Sibling rivalry (again)

Clearly, I’m in a title rut, now.  I’m willing to keep running with this theme, though, because there’s so many fun things going on right now.  Last week I was over at a friend’s house.  Sitting in his backyard, I noticed a pair of American Robins that were clearly flying to a nest on one of the supports over his deck.  When the parents flew off, I walked over to take a quick peek at the nest and saw five young robins sitting in the nest, heads pointed up, squeaking and jostling around in the nest.

Now all that movement is kind of fascinating.  First of all, it meant that they weren’t hiding from me (not surprising, since they were on someone’s deck, already.  They should have been used to seeing people- and dogs – moving around below them).  Secondly, the parents had been making multiple feeding trips back and forth.  Since they were both off the nest at that moment, they were likely to return again, soon.  So that meant that these kids could have been jockeying for better positions in the nest.

It turns out that American Robin chicks are quite adept at this kind of positioning behavior.  One group of researchers in Canada put video recorders near American Robin nests and tracked the movement of the kids in the nest with respect to where the parents landed to feed them.  Two things stick out from what they found.  First, parents tended to return to the same spot on the nest to begin feeding.  Secondly, the chicks were sensitive to that pattern and would fight to get into the best position. It’s sort of like watching people waiting outside Target on the day after Thanksgiving.  Everyone just sorts of tries to work towards the front to be the first one in.

McRae, S.B.; P.J. Weatherhead; and R. Montgomerie.  1993.  American robin nestlings compete by jockeying for position.  Behavioral Ecology and Sociobiology 33:  101-106.

As a result, there isn’t really a true hierarchy.  No one individual is the most dominant, they all just sort of take turns being the ‘pusher’.  At least that’s true when there’s plenty of food to go around.  When food is scarce, well, some of those chicks may not survive because they’re not good enough at doing that pushing- and that would usually be the last ones who are born.  Like the Peregrine Falcons, American Robins don’t lay all their eggs at once.  One article from 1898  (and here’s my little aside for today:  if you’re never read old science, do it!  It’s so different and fun!)  puts the interval at 24 hours, but there is likely some variability with that.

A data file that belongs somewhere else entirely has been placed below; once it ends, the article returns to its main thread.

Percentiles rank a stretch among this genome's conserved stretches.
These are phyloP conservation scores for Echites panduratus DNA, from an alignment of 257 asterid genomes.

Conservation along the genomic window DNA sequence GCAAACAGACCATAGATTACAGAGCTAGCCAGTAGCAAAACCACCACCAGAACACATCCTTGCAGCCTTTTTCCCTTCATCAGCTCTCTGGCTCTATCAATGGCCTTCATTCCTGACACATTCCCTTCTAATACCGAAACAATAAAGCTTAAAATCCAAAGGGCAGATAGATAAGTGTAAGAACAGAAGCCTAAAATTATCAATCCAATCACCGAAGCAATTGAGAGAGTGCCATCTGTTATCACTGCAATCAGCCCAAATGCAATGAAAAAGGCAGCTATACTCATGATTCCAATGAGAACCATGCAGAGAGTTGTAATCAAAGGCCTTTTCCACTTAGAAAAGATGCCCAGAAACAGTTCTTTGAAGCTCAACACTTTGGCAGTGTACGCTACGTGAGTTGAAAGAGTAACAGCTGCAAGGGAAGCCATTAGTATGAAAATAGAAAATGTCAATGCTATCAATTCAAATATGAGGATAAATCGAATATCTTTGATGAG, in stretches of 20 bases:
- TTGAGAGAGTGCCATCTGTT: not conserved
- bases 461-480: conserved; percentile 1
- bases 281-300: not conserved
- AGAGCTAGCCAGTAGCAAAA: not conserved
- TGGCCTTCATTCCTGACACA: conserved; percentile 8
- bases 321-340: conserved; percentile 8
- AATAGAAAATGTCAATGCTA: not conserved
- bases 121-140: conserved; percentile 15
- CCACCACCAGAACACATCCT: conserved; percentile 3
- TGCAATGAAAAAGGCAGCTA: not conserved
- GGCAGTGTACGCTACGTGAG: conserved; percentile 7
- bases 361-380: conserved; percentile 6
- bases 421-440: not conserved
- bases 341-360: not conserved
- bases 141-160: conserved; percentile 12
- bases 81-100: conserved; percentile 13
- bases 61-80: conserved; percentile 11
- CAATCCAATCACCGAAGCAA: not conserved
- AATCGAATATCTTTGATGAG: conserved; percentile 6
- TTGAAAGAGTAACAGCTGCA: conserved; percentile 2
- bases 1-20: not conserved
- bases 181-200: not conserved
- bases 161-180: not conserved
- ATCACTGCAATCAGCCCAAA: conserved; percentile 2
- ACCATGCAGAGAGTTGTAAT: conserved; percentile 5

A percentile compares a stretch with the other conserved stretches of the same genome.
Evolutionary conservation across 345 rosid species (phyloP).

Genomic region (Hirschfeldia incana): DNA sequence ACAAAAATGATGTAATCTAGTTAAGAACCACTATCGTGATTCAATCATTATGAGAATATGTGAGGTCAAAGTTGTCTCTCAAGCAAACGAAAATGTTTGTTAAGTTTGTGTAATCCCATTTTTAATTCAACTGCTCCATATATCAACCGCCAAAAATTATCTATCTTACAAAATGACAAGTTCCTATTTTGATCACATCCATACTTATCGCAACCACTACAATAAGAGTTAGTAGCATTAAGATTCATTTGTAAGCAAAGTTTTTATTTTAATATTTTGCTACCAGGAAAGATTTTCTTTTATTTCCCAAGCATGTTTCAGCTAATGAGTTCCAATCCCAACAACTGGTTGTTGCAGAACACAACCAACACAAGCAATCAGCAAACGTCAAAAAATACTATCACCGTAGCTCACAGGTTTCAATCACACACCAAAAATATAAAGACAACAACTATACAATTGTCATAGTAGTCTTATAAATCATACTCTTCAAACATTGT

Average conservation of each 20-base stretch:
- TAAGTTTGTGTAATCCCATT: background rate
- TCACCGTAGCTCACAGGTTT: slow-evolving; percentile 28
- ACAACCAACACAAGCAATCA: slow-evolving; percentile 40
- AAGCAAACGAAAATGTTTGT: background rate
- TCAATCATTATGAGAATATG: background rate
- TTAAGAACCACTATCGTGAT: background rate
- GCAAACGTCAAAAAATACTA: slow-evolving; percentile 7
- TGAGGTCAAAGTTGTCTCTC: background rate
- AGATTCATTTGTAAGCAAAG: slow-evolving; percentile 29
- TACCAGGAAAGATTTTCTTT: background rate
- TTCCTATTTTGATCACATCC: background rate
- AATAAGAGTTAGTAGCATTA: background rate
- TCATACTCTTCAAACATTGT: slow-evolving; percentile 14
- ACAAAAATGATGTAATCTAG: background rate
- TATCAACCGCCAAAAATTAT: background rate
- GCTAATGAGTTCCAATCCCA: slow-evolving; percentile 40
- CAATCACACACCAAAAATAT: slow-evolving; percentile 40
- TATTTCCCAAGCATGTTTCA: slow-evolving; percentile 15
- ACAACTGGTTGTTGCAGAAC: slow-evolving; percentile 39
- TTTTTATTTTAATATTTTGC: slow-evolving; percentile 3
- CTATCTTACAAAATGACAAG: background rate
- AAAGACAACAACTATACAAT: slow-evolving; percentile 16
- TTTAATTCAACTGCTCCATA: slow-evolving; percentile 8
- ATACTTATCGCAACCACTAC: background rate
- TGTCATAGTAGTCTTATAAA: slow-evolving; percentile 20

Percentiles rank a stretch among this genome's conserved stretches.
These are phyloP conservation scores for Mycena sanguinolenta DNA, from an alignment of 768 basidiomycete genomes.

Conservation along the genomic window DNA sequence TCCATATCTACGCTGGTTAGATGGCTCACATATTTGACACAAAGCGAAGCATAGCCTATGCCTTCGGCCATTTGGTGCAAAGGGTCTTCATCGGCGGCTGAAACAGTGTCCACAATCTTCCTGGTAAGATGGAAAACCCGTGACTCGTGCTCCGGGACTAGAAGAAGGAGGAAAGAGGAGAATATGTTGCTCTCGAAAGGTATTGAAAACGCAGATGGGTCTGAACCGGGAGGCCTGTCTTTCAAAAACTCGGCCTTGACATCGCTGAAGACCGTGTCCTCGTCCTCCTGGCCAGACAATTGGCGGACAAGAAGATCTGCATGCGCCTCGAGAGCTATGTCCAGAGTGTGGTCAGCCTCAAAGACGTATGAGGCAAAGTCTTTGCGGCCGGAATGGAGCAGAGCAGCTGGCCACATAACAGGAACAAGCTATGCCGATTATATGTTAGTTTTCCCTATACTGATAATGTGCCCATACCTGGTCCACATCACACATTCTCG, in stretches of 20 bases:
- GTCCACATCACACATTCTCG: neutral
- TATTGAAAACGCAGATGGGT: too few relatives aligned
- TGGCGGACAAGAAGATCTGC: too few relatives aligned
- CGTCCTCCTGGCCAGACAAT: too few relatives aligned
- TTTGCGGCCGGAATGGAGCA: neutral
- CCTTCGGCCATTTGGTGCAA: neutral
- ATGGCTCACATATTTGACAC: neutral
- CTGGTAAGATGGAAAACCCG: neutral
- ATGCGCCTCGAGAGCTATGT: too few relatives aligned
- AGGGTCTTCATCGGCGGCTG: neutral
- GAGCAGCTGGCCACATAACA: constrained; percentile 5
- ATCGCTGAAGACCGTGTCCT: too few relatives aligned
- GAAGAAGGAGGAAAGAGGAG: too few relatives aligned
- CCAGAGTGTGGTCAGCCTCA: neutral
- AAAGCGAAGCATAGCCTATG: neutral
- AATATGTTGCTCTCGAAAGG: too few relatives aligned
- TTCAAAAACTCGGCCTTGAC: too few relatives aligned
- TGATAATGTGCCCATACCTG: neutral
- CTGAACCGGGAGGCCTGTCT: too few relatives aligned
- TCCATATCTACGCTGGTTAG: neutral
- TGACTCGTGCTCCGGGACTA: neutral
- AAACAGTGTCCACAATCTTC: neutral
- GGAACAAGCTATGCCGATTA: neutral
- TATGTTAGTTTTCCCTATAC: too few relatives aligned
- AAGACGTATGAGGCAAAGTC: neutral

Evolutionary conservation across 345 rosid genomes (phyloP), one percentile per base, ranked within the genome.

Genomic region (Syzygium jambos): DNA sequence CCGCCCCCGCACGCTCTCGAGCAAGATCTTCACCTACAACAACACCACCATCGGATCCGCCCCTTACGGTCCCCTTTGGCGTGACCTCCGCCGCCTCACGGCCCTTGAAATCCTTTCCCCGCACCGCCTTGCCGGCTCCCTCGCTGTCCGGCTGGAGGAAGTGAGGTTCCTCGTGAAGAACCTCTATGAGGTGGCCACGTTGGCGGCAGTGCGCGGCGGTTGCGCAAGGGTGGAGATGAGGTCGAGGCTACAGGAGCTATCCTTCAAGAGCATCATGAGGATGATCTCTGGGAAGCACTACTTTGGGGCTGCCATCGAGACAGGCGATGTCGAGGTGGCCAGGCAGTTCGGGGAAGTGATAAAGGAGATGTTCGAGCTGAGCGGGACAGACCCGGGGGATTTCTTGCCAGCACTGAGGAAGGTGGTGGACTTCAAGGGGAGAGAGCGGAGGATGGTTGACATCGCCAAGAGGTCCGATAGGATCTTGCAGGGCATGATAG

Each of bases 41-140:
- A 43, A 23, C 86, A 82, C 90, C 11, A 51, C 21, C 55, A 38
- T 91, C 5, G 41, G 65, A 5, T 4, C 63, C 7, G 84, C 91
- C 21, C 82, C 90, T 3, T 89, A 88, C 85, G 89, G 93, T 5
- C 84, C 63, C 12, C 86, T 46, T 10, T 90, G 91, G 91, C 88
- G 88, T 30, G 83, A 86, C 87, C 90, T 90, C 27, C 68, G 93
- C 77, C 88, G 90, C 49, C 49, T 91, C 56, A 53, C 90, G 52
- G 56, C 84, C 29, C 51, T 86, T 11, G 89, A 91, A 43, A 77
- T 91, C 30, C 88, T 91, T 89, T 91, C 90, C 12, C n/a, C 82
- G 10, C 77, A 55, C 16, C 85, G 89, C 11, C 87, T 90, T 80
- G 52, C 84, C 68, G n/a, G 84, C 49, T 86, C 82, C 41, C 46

Howe, R.H.H.  1898.  Breeding habits of the American Robin (Merula migratorius).  Auk 15:  162-167.

So in a good year, all that sibling rivalry is just good-natured fun.  In a bad year, that rivalry affects which of those birds will survive (and the youngest ones are likely to be the losers in that situation). Being the youngest child in my family, I’m very sensitive to that kind of situation!!

If you’re keeping an eye on the Peregrine Falcons nesting in Charlotte (FalCam), then keep this sort of competition in mind and keep answering these questions:

1.  What kind of food are the chicks getting?

2.  Which of the chicks eats first?

3.  Which of the chicks eats more?

Now get to work!

 

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About thomasbiology

I'm an Associate Professor of Biology at Queens University of Charlotte with a background in animal behavior with an emphasis in bird song. I've got two secret goals with this blog (well, since I'm sharing them, they're not so secret): 1. To encourage people to look at the natural world around them- not just as a hiking destination, but to notice all the little things moving around them all the time; and 2. To show some of the science that relates to these little things moving around. There's some really fascinating research out there that so few people get to see.
This entry was posted in ecology, falcons, raptors, reproduction, thrushes. Bookmark the permalink.

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